Although the benefits are easy to see, the negatives could be equally daunting. This is a lot of power to be giving unelected officials who sit on a board of trustees making decisions based 100% on finances rather than the benefit of the people (not to say governments do not do the same thing). If we see FIFA being compelled to make these reports public by these major corporations, then we might see the same such pressure across professional sports. Then again, completely dimwitted individuals do not run these organizations, which means they will be doing their absolute best to ensure such an investigation is never necessary. It will be interesting to see how the rest of this plays out and just how far their sponsors push FIFA before they are forced to make a decision to either break ties or concede to further demands.


In the meantime, all that can be done is to wait and see if the FIFA committee decides to overturn the decisions of Russia and Qatar in favor of less scandalous locations. For what it is worth, the United States was runner up to Qatar for 2022, and we already have the infrastructure to sustain such an event (as we proved in 1994), which Qatar is so obviously lacking.


-Keith Bloyd



As Appeal Looms, Lawmakers and Professional Sports Leagues Weigh in on Collegiate Unionization

Student athletes get a ruling in their favor.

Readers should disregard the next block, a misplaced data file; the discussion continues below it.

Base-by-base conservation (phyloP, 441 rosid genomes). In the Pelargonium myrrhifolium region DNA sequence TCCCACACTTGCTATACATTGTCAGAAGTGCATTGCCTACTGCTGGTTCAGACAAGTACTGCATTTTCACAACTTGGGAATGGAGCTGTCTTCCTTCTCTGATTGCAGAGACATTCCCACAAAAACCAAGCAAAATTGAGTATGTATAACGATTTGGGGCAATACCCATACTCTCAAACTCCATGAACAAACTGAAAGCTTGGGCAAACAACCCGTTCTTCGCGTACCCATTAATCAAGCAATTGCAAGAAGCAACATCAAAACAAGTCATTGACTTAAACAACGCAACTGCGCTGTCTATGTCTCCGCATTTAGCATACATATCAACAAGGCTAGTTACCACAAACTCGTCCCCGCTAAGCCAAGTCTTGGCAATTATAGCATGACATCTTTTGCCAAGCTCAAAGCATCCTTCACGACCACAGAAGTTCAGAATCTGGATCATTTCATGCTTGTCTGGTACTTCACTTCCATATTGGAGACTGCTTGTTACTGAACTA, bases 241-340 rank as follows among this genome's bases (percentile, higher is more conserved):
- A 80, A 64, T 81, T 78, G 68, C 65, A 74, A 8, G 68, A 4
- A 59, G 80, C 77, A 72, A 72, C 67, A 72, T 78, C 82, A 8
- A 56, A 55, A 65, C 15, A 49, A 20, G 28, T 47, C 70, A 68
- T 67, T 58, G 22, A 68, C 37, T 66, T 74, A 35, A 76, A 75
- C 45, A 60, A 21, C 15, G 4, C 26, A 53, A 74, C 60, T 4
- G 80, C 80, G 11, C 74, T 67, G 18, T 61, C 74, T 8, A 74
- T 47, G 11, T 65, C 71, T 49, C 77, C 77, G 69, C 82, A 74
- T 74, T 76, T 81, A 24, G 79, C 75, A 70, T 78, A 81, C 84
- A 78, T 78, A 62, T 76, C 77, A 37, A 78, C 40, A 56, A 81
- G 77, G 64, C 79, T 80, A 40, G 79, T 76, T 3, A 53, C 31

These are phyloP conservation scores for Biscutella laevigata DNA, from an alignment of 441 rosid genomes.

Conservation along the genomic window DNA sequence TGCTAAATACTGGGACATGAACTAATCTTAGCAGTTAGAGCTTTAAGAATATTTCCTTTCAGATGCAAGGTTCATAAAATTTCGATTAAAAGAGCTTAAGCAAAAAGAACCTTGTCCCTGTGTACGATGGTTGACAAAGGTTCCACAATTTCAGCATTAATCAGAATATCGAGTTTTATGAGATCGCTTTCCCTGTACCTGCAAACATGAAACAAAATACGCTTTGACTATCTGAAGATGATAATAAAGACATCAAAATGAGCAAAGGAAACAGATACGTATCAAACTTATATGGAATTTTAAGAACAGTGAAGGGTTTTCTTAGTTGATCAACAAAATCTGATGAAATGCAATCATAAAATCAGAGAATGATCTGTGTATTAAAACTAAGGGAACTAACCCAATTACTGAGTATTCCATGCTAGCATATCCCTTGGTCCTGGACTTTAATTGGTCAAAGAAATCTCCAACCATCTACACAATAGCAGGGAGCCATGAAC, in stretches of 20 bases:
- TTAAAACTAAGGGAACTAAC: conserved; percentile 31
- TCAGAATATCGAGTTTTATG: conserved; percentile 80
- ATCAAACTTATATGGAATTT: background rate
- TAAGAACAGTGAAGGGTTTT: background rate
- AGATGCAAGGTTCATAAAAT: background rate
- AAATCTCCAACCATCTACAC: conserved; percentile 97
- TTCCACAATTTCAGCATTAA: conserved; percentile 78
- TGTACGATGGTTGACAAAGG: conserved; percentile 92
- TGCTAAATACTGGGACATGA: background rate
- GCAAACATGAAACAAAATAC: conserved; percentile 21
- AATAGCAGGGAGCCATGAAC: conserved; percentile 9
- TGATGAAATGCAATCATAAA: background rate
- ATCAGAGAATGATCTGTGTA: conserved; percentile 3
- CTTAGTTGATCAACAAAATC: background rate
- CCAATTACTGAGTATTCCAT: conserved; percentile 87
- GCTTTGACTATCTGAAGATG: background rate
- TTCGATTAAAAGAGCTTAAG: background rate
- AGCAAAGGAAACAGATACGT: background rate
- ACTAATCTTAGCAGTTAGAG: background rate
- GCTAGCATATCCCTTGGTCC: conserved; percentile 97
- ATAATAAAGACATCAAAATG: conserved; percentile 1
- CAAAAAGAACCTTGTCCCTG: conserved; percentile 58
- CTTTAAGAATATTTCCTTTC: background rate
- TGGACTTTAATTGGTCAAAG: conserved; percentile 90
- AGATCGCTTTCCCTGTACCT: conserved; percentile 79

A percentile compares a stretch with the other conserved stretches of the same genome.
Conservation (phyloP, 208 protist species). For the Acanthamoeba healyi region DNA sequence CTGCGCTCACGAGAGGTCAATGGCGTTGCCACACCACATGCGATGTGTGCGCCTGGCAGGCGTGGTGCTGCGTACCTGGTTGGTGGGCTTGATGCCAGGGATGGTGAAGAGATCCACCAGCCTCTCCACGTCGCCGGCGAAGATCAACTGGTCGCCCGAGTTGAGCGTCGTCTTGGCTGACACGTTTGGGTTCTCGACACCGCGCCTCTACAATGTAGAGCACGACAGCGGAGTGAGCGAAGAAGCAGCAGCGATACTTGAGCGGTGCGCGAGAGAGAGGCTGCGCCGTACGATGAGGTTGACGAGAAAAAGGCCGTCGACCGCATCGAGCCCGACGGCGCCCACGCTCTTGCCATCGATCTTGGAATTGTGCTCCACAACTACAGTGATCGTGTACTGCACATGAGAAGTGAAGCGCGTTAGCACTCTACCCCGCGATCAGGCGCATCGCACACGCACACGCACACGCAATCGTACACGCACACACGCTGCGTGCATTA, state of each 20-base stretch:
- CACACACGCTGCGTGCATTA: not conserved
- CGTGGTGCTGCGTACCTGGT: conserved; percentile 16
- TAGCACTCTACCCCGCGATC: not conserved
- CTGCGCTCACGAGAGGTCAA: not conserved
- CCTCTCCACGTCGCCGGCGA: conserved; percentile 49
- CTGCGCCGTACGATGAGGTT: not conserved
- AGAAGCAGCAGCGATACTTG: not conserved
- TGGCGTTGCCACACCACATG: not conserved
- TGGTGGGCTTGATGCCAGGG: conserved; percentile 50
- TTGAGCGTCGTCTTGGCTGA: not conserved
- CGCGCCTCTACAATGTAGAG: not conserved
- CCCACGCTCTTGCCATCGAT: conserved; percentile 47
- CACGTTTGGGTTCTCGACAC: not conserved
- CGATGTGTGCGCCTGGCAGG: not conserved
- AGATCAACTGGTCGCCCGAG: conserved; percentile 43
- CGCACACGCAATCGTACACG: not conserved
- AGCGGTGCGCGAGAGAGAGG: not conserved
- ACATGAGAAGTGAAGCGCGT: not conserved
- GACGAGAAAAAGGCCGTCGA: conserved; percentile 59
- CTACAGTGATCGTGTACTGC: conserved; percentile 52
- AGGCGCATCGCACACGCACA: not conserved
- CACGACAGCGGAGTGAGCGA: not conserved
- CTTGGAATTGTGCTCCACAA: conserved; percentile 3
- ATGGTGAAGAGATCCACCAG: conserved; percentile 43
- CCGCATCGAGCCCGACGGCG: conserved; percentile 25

On March 26, 2014, the regional director of the Chicago chapter of the National Labor Relations Board, Peter Sung Ohr, ruled that scholarship football players at Northwestern University were employees, and therefore had the right to unionize. Citing the long hours spent practicing, the non-educational nature of football related activities, and labeling the scholarships received by students as “compensation”, Ohr’s decision has the ability to be the first step in a complete overhaul of the collegiate sport landscape. On Thursday, July 3rd, parties on both sides of the argument submitted briefs to the NLRB in an effort to coerce the five-person panel into deciding in their favor. Northwestern and congressional republicans voiced their concerns, while the College Athletes Players Association and all 5 major US sports leagues (MLB, NHL, NFL, NBA, and MLS) submitted their argument for upholding the ruling. With many experts feeling that the decision will be upheld, the question becomes not whether change will occur, but just how far it will go and the effects, both positive and negative, it will have on the collegiate athletics landscape.